- Here I was having feared natural birthing for years, wanting to gladly hand over my power to a doctor, yet here was this story of resilience and resistance where a woman was forced to birth under such conditions of stress and was able to do so. Most resonating, this story communicated the resilience of a people under attack. A man creates a makeshift shelter for his wife who simply, yet fiercely goes in there, labors and births her child, unassisted, as their home is destroyed. Perhaps she didn’t birth the way she would have like to, but she did what she had to do. I didn’t see her as a victim. I saw her as a powerful resister. Collectively the people of Vieques have continued resisting and fighting despite the fact that many are sick from contaminant-related illnesses. Cancer continues to be prevalent despite the 10 years now since the US Navy ended its maneuvers.
When I returned to NYC from my second 2008 trip to Vieques, my brother had been diagnosed with cancer. Two months after his diagnosis I learned I was pregnant with my first son. The early months of my pregnancy overlapped with being my brother’s treatment buddy, accompanying him to his appointments.
When I was five months pregnant, my brother underwent his first stem cell transplant. I remember sending him a photo of my one and only sonogram, to cheer him up. During his long hospital stay I planned another trip to Vieques. While there, while very pregnant, I interviewed a young mother who had lost her five-year old to cancer. I sat there praying for this mother’s healing, for the baby in my belly and for my brother battling cancer in the hospital back in New York.
I remember visiting my brother during that hospital stay on the 8th Floor of Memorial Sloan Kettering Cancer Center, the dreaded Bone Marrow Transplant Unit. Sitting there with my big round belly peeking out from beneath a yellow hospital gown, sitting there wearing a mask and gloves as was required of all visitors, hearing the IV “maquina” as my brother called it, hearing the nurses on the loud speakers, I knew that was not where I wanted to birth. I wasn’t suggesting birthing at a cancer center. But it all was the same for me. For all the squirts of hand sanitizer blasted into my palms on the way in and the way out of there; for all the kisses stolen by mandatory masks; for all my brother’s pain and fear, for his resilience and courage; for all the spiritual cleansings I attempted to do stepping out of that hospital and back to the street to not carry the sadness and struggle back home with me, I couldn’t do it again. Lucky for me, just a few weeks before, I had come across a term on the internet that I hadn’t really understood: home birth.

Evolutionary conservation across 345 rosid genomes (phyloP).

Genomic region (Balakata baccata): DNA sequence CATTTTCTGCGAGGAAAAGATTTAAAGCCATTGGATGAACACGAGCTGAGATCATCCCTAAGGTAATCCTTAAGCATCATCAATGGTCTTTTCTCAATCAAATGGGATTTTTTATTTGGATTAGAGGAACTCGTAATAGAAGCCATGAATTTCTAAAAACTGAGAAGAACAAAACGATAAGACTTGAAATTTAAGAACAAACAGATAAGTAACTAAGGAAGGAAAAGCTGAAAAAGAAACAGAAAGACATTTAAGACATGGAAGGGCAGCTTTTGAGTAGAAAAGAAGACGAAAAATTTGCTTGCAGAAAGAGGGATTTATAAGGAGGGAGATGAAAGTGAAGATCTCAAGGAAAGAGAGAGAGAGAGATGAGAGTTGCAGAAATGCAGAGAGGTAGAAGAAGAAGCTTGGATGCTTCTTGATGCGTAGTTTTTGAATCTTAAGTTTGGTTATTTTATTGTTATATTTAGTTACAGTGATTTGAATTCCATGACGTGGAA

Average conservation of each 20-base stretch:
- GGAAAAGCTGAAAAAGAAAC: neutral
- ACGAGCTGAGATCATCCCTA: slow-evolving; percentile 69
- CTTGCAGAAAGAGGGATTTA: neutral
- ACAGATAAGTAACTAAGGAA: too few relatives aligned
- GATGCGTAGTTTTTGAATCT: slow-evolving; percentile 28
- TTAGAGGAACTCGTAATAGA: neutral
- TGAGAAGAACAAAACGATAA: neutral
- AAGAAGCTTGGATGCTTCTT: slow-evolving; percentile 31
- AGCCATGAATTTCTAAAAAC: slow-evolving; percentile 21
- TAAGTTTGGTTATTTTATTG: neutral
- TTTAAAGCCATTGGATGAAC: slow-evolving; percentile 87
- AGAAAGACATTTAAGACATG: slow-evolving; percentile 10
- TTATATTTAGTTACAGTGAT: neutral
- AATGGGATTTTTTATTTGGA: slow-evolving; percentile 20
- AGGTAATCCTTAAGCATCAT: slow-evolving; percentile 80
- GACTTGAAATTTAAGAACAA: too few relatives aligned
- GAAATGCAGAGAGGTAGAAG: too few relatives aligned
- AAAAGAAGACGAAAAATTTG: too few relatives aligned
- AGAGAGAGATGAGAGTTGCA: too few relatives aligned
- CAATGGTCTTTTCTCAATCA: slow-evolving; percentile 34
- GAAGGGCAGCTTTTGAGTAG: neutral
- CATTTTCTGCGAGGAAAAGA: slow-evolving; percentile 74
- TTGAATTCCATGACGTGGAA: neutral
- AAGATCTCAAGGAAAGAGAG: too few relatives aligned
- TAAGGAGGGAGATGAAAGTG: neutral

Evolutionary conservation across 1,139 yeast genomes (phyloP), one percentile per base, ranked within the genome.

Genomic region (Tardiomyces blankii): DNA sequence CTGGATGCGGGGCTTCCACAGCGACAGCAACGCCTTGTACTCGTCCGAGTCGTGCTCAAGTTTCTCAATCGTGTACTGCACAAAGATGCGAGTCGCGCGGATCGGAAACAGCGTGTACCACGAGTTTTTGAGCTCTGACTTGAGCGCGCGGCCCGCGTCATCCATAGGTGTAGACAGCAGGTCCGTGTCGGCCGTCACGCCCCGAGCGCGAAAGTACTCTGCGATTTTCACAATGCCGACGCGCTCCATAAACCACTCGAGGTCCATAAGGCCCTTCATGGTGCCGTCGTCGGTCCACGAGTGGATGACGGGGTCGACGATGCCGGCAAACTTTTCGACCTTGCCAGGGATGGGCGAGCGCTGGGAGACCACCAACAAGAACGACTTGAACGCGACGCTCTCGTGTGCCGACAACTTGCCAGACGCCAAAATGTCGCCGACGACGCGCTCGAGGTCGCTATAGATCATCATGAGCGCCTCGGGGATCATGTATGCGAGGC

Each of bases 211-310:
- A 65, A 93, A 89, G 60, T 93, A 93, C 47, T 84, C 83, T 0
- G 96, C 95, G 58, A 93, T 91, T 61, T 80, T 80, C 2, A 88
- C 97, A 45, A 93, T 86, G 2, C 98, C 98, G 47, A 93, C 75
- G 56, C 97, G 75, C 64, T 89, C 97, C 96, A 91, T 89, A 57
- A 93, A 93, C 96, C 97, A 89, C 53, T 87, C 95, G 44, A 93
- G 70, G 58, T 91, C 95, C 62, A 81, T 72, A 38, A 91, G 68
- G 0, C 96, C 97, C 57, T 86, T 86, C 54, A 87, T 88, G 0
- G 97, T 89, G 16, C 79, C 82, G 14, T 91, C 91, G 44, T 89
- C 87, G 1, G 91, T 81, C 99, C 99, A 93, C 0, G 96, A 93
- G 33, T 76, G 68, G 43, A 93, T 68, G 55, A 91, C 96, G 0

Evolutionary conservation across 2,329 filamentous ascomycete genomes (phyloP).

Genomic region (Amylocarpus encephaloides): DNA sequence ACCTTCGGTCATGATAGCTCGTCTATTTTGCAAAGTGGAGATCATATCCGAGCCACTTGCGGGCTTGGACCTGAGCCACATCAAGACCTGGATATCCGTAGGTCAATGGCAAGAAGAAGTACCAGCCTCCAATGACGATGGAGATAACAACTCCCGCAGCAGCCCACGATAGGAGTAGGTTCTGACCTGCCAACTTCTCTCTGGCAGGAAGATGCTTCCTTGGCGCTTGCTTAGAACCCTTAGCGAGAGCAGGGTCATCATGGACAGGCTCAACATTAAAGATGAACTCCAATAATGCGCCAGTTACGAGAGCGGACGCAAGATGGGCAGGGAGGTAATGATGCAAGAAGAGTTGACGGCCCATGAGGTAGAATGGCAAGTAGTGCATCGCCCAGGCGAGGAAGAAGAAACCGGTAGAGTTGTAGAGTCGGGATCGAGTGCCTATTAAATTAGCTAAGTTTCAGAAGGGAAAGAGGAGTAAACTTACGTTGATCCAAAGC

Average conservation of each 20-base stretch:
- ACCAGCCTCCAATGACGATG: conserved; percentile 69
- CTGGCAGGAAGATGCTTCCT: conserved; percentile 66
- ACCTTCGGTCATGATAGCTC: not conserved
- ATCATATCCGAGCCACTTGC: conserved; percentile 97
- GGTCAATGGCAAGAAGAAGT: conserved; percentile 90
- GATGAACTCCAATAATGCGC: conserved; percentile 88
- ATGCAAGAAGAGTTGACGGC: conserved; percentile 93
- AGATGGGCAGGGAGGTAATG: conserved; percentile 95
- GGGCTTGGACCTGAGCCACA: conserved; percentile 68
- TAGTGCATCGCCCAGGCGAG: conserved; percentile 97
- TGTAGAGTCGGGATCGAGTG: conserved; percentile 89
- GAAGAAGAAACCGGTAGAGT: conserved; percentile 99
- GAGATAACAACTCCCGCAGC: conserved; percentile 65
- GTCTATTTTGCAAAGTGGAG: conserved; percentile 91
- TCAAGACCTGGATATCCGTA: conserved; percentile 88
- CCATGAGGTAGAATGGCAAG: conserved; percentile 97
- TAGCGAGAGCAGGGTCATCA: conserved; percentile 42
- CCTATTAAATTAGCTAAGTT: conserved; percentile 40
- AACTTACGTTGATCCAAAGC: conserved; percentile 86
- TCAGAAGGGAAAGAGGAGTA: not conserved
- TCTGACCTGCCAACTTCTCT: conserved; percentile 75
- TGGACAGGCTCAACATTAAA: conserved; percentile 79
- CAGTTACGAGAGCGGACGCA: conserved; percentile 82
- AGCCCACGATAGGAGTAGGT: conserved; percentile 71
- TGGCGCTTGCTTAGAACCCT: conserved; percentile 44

I went through four care providers before deciding on the midwife who would assist with Gabriel’s birth. As an artist without health insurance and with a husband who was a consulting architect at the time, also without health insurance, we realized we could not afford to pay out-of-pocket for my OB/GYN, a doctor I had seen for years. Although it is stereotyped nowadays as an option associated with affluent white women, home birth provided a more affordable option for us when all the companies told us we could not get insurance because our baby was a “preexisting condition.” Despite their medical terminology for this pregnancy, with all the lessons my sister taught me, I viewed my pregnancy as a beautiful, natural thing and intended to birth that way. The hospital was where I went with my brother to offer support during his chemo treatments, and all hospitals smell the same. I was warned by many to let others help my brother, to keep my pregnant body out of the hospital because of risks of germs and illness. But then we are expected to birth in one?!?! Overwhelmingly I knew that my pregnant body was a natural gift. There was no pathology. There was no illness. Our baby would be an extension of our love, our family. He would bring joy to our home. Why not have him there?
Stay tuned for my first birth story: Birthing GabrielExplore posts in the same categories: empowered birth comment below, or link to this permanent URL from your own site.